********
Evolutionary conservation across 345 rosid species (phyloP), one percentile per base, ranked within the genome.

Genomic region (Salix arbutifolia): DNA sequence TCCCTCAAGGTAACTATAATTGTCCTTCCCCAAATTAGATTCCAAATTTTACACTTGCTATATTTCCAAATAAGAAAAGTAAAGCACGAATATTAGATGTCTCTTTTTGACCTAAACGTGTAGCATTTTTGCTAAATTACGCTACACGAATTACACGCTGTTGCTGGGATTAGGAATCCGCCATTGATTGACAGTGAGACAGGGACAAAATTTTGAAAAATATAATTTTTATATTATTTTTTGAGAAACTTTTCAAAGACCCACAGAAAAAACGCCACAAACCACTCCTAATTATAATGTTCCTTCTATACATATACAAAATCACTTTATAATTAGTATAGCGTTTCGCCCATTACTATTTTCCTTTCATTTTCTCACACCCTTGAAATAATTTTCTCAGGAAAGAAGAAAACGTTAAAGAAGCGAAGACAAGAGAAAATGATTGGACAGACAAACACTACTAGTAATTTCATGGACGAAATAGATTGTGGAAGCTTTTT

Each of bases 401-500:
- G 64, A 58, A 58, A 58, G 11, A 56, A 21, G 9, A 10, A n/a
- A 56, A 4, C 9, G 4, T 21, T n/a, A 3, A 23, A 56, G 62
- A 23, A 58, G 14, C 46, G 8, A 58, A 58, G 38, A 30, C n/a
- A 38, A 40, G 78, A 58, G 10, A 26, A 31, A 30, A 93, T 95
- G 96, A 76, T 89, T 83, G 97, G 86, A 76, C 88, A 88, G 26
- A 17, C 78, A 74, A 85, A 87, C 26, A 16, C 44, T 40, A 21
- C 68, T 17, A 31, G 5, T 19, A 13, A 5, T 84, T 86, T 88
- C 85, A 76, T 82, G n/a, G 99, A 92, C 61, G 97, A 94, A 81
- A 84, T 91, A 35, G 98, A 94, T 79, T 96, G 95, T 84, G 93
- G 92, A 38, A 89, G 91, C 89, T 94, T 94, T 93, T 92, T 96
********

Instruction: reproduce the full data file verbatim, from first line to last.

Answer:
Evolutionary conservation across 345 rosid species (phyloP), one percentile per base, ranked within the genome.

Genomic region (Salix arbutifolia): DNA sequence TCCCTCAAGGTAACTATAATTGTCCTTCCCCAAATTAGATTCCAAATTTTACACTTGCTATATTTCCAAATAAGAAAAGTAAAGCACGAATATTAGATGTCTCTTTTTGACCTAAACGTGTAGCATTTTTGCTAAATTACGCTACACGAATTACACGCTGTTGCTGGGATTAGGAATCCGCCATTGATTGACAGTGAGACAGGGACAAAATTTTGAAAAATATAATTTTTATATTATTTTTTGAGAAACTTTTCAAAGACCCACAGAAAAAACGCCACAAACCACTCCTAATTATAATGTTCCTTCTATACATATACAAAATCACTTTATAATTAGTATAGCGTTTCGCCCATTACTATTTTCCTTTCATTTTCTCACACCCTTGAAATAATTTTCTCAGGAAAGAAGAAAACGTTAAAGAAGCGAAGACAAGAGAAAATGATTGGACAGACAAACACTACTAGTAATTTCATGGACGAAATAGATTGTGGAAGCTTTTT

Each of bases 401-500:
- G 64, A 58, A 58, A 58, G 11, A 56, A 21, G 9, A 10, A n/a
- A 56, A 4, C 9, G 4, T 21, T n/a, A 3, A 23, A 56, G 62
- A 23, A 58, G 14, C 46, G 8, A 58, A 58, G 38, A 30, C n/a
- A 38, A 40, G 78, A 58, G 10, A 26, A 31, A 30, A 93, T 95
- G 96, A 76, T 89, T 83, G 97, G 86, A 76, C 88, A 88, G 26
- A 17, C 78, A 74, A 85, A 87, C 26, A 16, C 44, T 40, A 21
- C 68, T 17, A 31, G 5, T 19, A 13, A 5, T 84, T 86, T 88
- C 85, A 76, T 82, G n/a, G 99, A 92, C 61, G 97, A 94, A 81
- A 84, T 91, A 35, G 98, A 94, T 79, T 96, G 95, T 84, G 93
- G 92, A 38, A 89, G 91, C 89, T 94, T 94, T 93, T 92, T 96